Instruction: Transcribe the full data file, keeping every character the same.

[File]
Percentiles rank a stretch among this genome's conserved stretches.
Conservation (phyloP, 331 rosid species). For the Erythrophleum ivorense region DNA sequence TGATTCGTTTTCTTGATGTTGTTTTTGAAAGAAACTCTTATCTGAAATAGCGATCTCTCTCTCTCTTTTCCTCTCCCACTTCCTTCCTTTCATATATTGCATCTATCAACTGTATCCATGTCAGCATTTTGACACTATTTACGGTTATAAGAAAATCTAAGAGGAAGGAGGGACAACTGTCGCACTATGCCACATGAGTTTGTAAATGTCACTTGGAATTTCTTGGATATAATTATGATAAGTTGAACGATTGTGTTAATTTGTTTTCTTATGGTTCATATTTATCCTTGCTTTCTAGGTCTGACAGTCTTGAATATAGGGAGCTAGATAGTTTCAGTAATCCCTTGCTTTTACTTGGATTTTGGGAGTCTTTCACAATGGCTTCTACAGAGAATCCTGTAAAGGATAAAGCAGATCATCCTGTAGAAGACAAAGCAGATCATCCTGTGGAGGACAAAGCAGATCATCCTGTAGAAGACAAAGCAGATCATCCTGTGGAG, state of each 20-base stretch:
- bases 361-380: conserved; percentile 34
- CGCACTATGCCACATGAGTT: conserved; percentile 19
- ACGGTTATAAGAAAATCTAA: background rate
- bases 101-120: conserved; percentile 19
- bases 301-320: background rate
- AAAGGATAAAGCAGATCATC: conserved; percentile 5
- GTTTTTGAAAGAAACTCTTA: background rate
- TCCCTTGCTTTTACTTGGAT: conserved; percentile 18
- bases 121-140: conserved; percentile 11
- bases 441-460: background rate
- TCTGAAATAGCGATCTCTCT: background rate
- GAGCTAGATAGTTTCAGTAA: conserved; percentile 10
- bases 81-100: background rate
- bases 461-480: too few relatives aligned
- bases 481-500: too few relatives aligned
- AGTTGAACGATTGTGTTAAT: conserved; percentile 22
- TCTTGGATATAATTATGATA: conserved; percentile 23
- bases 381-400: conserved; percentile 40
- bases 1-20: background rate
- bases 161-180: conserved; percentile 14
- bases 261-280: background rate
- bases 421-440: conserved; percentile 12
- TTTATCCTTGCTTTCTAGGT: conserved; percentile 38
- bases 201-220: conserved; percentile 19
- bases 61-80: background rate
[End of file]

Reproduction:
Percentiles rank a stretch among this genome's conserved stretches.
Conservation (phyloP, 331 rosid species). For the Erythrophleum ivorense region DNA sequence TGATTCGTTTTCTTGATGTTGTTTTTGAAAGAAACTCTTATCTGAAATAGCGATCTCTCTCTCTCTTTTCCTCTCCCACTTCCTTCCTTTCATATATTGCATCTATCAACTGTATCCATGTCAGCATTTTGACACTATTTACGGTTATAAGAAAATCTAAGAGGAAGGAGGGACAACTGTCGCACTATGCCACATGAGTTTGTAAATGTCACTTGGAATTTCTTGGATATAATTATGATAAGTTGAACGATTGTGTTAATTTGTTTTCTTATGGTTCATATTTATCCTTGCTTTCTAGGTCTGACAGTCTTGAATATAGGGAGCTAGATAGTTTCAGTAATCCCTTGCTTTTACTTGGATTTTGGGAGTCTTTCACAATGGCTTCTACAGAGAATCCTGTAAAGGATAAAGCAGATCATCCTGTAGAAGACAAAGCAGATCATCCTGTGGAGGACAAAGCAGATCATCCTGTAGAAGACAAAGCAGATCATCCTGTGGAG, state of each 20-base stretch:
- bases 361-380: conserved; percentile 34
- CGCACTATGCCACATGAGTT: conserved; percentile 19
- ACGGTTATAAGAAAATCTAA: background rate
- bases 101-120: conserved; percentile 19
- bases 301-320: background rate
- AAAGGATAAAGCAGATCATC: conserved; percentile 5
- GTTTTTGAAAGAAACTCTTA: background rate
- TCCCTTGCTTTTACTTGGAT: conserved; percentile 18
- bases 121-140: conserved; percentile 11
- bases 441-460: background rate
- TCTGAAATAGCGATCTCTCT: background rate
- GAGCTAGATAGTTTCAGTAA: conserved; percentile 10
- bases 81-100: background rate
- bases 461-480: too few relatives aligned
- bases 481-500: too few relatives aligned
- AGTTGAACGATTGTGTTAAT: conserved; percentile 22
- TCTTGGATATAATTATGATA: conserved; percentile 23
- bases 381-400: conserved; percentile 40
- bases 1-20: background rate
- bases 161-180: conserved; percentile 14
- bases 261-280: background rate
- bases 421-440: conserved; percentile 12
- TTTATCCTTGCTTTCTAGGT: conserved; percentile 38
- bases 201-220: conserved; percentile 19
- bases 61-80: background rate